As originally appeared in the Charleston Post & Courier, 7/22/16.
(Editor’s note: South Carolina Chef Ambassador Forrest Parker, most recently of Old Village Post House, sent this report from Iowa.)
by Forrest Parker
It’s a testament to seed savers’ enthusiasm that when David Shields posted on Facebook a speech he planned to deliver at one of their most anticipated annual meetings, he could be sure many of them would read it in advance. “I think I’m going to deviate from the script,” Shields joked when I asked him about it. “That may shake things up a bit.”
Shields, Carolina Distinguished Professor at the University of South Carolina, was in Decorah, Iowa with Glenn Roberts, founder and chief visionary of Anson Mills, the Columbia, S.C.-based heirloom grain company. They came for the annual Seed Savers Exchange Conference and Campout, a June 15-17 gathering of “impassionistas” dedicated to the preservation and exchange of heirloom and vegetables, grains and legumes, sometimes known as “landrace.”
“Landraces are the cultivars that embody the wishes of hundreds of generations of human culture; they are the books of preliterate societies, the selections of seeds that have come down to the present age,” Shields said.
Seed exchangers and preservationists convened from across New England, the Midwest and from as as far away as Napa Valley. They’ve been gathering for 36 years to hear high-level overviews of apple culture; attend workshops on tomato breeding and take deep dives into preserving seed biosecurity. Seemingly all of the attendees waited eagerly for the keynote address by Roberts and Shields.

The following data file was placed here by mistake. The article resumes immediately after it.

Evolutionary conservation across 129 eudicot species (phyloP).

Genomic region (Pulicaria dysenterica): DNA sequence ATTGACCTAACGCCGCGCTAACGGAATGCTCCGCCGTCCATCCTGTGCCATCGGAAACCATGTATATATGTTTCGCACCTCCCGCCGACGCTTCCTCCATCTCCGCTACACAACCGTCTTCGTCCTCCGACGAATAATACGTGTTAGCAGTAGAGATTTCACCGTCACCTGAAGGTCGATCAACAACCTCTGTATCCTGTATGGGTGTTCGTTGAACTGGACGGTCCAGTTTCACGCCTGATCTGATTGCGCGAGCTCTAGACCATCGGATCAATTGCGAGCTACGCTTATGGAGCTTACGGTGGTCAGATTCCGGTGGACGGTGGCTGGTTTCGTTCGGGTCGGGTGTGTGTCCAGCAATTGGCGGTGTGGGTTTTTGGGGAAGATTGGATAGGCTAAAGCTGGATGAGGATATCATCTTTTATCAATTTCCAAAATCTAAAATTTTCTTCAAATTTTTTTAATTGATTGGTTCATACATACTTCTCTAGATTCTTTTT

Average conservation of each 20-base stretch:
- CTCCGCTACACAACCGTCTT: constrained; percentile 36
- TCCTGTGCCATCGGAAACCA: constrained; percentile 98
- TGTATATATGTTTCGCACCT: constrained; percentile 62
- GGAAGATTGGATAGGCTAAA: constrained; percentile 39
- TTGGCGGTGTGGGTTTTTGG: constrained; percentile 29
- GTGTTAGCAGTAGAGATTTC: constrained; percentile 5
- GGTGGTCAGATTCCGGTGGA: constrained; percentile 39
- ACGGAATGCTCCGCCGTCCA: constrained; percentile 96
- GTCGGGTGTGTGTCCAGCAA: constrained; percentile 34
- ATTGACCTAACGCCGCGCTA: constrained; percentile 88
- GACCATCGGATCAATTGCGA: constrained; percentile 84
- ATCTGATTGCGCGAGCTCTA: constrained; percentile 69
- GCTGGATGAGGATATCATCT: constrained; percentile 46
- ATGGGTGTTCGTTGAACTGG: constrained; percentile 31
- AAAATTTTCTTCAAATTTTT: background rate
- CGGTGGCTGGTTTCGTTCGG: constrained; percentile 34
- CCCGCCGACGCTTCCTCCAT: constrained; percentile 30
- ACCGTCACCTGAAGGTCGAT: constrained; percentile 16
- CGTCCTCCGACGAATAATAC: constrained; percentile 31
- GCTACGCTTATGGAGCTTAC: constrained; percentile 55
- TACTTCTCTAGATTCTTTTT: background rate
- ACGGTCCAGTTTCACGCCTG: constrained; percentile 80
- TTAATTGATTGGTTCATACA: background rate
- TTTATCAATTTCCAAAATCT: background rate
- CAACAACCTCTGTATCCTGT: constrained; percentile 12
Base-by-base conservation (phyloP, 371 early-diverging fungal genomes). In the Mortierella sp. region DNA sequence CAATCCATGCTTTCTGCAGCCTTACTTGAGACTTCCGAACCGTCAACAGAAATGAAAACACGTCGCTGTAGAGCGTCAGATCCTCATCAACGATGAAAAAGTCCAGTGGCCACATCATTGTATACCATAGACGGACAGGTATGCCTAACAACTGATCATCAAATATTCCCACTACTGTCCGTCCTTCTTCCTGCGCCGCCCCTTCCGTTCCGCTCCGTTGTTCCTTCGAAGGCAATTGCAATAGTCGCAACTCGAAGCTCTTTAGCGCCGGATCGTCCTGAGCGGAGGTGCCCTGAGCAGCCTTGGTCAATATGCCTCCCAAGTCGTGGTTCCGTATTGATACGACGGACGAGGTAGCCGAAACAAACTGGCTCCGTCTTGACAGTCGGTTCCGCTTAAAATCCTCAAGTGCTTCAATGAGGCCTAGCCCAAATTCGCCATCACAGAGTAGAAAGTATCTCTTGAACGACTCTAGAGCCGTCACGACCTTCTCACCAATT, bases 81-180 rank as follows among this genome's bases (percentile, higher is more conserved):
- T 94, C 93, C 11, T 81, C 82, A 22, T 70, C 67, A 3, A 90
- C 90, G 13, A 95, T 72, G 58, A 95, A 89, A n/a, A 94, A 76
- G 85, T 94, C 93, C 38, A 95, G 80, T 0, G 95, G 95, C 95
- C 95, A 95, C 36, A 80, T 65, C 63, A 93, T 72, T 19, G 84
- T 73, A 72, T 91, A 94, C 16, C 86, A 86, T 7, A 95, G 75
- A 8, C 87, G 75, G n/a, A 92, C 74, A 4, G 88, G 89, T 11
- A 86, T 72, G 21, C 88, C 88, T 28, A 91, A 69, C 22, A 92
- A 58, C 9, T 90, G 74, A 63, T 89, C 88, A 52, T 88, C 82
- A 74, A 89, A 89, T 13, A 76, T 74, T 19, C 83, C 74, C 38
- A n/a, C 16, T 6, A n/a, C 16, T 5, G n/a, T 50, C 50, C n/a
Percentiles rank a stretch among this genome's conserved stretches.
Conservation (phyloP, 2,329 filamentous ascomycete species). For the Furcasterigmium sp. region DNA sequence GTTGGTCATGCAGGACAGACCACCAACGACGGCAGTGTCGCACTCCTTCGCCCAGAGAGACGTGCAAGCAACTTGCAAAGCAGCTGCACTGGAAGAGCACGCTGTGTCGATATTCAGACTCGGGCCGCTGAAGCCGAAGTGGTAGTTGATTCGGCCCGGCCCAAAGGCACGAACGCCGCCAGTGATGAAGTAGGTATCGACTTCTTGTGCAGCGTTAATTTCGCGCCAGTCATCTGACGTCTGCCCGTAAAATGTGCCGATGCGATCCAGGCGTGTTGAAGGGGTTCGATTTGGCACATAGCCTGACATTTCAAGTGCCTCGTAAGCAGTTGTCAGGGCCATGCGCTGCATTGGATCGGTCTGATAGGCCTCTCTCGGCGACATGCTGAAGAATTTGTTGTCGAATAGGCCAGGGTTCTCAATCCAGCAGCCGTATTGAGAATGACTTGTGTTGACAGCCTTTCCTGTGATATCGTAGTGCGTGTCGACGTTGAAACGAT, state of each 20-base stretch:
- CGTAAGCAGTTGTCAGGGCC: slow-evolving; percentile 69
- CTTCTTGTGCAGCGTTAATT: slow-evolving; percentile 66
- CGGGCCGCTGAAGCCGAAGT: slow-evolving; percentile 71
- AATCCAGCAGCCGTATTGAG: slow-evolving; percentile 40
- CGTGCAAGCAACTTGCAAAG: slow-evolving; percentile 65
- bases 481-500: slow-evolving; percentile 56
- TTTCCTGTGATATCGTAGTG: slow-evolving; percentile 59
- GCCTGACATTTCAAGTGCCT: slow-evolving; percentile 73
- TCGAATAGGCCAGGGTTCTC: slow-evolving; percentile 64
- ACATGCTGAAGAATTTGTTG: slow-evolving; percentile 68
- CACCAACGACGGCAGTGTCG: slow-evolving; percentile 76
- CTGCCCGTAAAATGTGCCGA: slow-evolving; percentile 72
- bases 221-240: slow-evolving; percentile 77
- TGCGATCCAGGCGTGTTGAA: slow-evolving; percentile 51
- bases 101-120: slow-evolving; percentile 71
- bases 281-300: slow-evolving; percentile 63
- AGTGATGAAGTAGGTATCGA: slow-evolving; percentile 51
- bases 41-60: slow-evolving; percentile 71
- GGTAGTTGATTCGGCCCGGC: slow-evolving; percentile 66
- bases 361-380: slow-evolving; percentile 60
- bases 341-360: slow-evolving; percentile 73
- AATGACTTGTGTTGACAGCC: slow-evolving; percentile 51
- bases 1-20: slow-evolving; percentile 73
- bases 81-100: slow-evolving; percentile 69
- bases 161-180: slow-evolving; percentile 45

The head of the Seed Savers Exchange, John Torgrimson, arranged for them to deliver the keynote address. “We really hit the jackpot!” he said after seeing Roberts on the Charleston episode of Anthony Bourdain’s “Parts Unknown.”
In his introduction, Roberts illustrated the importance of seed saving by noting the cataclysmic 1816 “year without summer.” He drew a parallel between the crop failures of that year (due to the volcanic eruption of Mount Timbora in the Dutch East Indies) to the crop failures in South Carolina during last year’s floods. He noted that until now, he has never been reduced to critical seed reserve levels.
Shields described the South Carolina Lowcountry as home to a great cuisine and a culinary reputation that extends beyond the region, reflecting interplay between sophisticated and countrystyle cooking, and unique methods of cultivation.
In his 1992 treatise “Hoppin’ John’s Lowcountry Cooking,” John Martin Taylor shared that while recipes could be resurrected, Lowcountry farmers of the time were growing little more than okra and collards specific to the canon. Taylor, whom Shields regards as the “John the Baptist” of the moment to come, inspired Shields. In 2003, along with Nathalie Dupree, Marion Sullivan and others, he hosted an interdisciplinary conference in Charleston; that meeting gave rise to the group that would become the Carolina Gold Rice Foundation.
The next hour was a recap of familiar success stories from Charleston that remain unknown elsewhere: the Bradford watermelon, the Carolina African runner peanut, Purple Straw wheat, Purple Ribbon sugarcane, Sea Island flint corn. For those from off, these stories remain legendary, but the connecting thread of restoration resonates with Mid-westerners whose own historic flavors may wait to be restored.
There are many questions for the South Carolinians: Attendees ask about seed sourcing, preservation, grafting and cloning methods. There’s strong interest in the Palmetto State’s wheats, the return of seashore rye and in particular the Bradford Watermelon. “Excuse me,” says a voice behind me. “I have some questions about that melon. Would it grow in Napa?” I turn to see a gentleman roughly my height, a little younger. His hand is extended with a business card: The familiar clothes pin icon of the French Laundry.